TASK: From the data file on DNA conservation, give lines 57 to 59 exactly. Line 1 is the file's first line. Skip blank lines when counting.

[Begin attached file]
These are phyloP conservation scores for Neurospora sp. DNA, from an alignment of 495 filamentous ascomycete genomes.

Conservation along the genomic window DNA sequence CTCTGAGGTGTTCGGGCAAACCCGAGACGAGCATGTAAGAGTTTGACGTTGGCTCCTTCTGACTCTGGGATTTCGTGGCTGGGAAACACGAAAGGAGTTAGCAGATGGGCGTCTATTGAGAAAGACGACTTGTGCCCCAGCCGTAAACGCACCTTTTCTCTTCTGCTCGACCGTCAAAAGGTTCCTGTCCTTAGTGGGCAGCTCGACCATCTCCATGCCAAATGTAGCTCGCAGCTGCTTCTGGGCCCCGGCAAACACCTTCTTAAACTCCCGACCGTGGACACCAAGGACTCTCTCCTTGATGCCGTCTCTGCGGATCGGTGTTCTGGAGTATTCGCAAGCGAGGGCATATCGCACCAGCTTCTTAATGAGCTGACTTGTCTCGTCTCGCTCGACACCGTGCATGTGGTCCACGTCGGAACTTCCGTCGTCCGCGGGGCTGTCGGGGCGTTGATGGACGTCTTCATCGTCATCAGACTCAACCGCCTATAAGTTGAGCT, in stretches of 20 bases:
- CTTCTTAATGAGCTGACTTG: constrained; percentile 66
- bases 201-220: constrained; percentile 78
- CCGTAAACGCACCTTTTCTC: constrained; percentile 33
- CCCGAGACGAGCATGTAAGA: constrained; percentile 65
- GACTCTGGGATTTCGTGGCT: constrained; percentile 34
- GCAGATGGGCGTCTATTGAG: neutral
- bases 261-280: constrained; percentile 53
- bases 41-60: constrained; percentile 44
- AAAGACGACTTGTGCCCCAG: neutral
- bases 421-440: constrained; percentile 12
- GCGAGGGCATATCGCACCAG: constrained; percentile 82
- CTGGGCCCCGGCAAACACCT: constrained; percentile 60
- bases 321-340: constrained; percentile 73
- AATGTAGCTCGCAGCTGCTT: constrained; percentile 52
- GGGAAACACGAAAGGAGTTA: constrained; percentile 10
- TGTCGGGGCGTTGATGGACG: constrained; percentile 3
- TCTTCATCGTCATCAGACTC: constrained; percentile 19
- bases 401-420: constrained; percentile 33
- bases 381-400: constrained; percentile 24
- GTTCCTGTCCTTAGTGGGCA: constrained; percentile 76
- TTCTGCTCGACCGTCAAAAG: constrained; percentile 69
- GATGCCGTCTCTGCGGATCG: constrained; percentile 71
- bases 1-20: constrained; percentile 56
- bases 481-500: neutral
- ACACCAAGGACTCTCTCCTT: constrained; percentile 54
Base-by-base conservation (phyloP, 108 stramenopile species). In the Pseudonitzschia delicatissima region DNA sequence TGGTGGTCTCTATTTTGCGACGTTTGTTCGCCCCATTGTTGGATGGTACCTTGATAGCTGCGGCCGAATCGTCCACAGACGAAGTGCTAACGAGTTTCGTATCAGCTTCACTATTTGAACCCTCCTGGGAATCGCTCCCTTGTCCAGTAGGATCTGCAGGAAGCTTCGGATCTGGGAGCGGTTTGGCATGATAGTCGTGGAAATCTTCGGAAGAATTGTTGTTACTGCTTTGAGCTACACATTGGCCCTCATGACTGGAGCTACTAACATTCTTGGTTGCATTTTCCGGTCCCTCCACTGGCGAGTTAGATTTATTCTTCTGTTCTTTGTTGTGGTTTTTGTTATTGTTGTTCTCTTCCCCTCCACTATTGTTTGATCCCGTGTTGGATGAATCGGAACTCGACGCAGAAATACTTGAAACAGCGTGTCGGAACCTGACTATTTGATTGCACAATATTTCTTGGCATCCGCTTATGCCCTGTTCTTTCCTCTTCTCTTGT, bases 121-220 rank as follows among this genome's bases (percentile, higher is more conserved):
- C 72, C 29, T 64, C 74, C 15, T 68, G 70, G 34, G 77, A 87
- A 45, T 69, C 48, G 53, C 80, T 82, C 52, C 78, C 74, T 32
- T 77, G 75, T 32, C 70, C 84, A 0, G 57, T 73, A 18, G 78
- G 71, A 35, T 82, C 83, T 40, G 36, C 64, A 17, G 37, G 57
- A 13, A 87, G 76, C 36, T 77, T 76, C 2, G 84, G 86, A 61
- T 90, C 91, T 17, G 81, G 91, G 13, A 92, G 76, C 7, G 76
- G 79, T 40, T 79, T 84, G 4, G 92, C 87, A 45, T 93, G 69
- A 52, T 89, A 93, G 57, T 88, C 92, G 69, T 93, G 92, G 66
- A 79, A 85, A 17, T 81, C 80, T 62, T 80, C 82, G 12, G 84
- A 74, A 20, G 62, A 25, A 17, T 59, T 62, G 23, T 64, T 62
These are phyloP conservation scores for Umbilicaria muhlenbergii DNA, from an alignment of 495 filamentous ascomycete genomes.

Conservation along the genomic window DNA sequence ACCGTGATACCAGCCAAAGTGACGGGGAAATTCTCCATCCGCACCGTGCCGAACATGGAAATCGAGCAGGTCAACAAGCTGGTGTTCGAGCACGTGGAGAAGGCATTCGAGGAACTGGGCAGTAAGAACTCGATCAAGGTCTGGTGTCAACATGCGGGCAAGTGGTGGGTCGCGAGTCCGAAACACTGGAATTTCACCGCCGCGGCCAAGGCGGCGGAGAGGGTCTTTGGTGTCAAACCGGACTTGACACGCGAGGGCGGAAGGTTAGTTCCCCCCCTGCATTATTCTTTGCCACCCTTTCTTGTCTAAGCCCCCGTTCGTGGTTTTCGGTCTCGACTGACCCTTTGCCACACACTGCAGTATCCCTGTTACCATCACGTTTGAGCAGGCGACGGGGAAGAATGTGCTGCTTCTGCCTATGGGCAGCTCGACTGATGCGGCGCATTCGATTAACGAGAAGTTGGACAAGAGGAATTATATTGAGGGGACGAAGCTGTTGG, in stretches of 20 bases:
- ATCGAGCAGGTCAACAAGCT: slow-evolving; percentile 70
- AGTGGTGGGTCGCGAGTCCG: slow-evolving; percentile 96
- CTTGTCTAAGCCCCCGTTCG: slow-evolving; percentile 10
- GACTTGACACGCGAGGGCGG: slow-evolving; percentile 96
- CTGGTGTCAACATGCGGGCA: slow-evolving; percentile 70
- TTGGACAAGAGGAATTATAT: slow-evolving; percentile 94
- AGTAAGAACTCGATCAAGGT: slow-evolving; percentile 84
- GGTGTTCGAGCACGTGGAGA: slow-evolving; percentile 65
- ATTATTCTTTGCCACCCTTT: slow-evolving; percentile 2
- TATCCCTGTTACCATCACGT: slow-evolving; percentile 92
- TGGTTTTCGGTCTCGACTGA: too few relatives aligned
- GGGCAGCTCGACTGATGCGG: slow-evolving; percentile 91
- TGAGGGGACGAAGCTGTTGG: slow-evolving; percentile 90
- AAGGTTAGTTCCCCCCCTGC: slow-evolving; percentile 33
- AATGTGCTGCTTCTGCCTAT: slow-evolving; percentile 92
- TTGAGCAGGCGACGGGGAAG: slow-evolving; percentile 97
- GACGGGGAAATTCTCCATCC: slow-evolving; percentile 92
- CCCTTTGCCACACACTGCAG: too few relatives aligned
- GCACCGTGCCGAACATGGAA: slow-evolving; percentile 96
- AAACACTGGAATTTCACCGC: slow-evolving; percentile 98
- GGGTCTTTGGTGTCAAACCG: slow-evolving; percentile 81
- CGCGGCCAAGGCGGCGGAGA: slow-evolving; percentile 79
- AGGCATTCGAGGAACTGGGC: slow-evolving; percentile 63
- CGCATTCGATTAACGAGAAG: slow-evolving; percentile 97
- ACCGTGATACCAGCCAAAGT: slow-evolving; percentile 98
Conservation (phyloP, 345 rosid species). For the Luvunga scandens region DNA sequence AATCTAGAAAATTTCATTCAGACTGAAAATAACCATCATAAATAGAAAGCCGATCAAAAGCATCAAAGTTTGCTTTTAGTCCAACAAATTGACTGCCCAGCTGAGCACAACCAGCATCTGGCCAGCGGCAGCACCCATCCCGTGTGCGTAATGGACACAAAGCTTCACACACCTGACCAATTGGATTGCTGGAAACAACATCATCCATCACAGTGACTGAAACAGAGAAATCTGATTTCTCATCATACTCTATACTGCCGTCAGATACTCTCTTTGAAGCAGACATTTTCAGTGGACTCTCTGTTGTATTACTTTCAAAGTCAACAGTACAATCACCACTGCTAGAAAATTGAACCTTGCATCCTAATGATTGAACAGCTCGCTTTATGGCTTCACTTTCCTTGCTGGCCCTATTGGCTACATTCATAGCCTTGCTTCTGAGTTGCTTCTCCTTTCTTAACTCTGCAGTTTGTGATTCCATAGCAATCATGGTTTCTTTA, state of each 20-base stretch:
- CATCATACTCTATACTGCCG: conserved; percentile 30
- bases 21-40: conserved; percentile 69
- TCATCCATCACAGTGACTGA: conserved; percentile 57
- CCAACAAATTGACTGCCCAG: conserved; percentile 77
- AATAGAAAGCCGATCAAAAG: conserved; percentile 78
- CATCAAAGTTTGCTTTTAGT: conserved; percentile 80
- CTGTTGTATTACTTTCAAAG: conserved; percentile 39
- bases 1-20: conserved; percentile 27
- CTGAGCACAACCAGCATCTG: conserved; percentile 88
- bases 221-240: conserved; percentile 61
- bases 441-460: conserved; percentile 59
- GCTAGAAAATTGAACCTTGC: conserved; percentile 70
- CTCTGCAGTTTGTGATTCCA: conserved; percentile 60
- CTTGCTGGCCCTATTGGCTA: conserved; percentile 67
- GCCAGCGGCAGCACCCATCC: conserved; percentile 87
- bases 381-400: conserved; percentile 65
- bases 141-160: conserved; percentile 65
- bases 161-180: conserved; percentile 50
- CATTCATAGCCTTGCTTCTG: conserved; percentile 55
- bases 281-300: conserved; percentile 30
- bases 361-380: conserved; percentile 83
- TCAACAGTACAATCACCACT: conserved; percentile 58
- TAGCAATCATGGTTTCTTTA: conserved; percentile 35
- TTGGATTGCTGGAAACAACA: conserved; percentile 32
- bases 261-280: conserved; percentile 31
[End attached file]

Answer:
- GACGGGGAAATTCTCCATCC: slow-evolving; percentile 92
- CCCTTTGCCACACACTGCAG: too few relatives aligned
- GCACCGTGCCGAACATGGAA: slow-evolving; percentile 96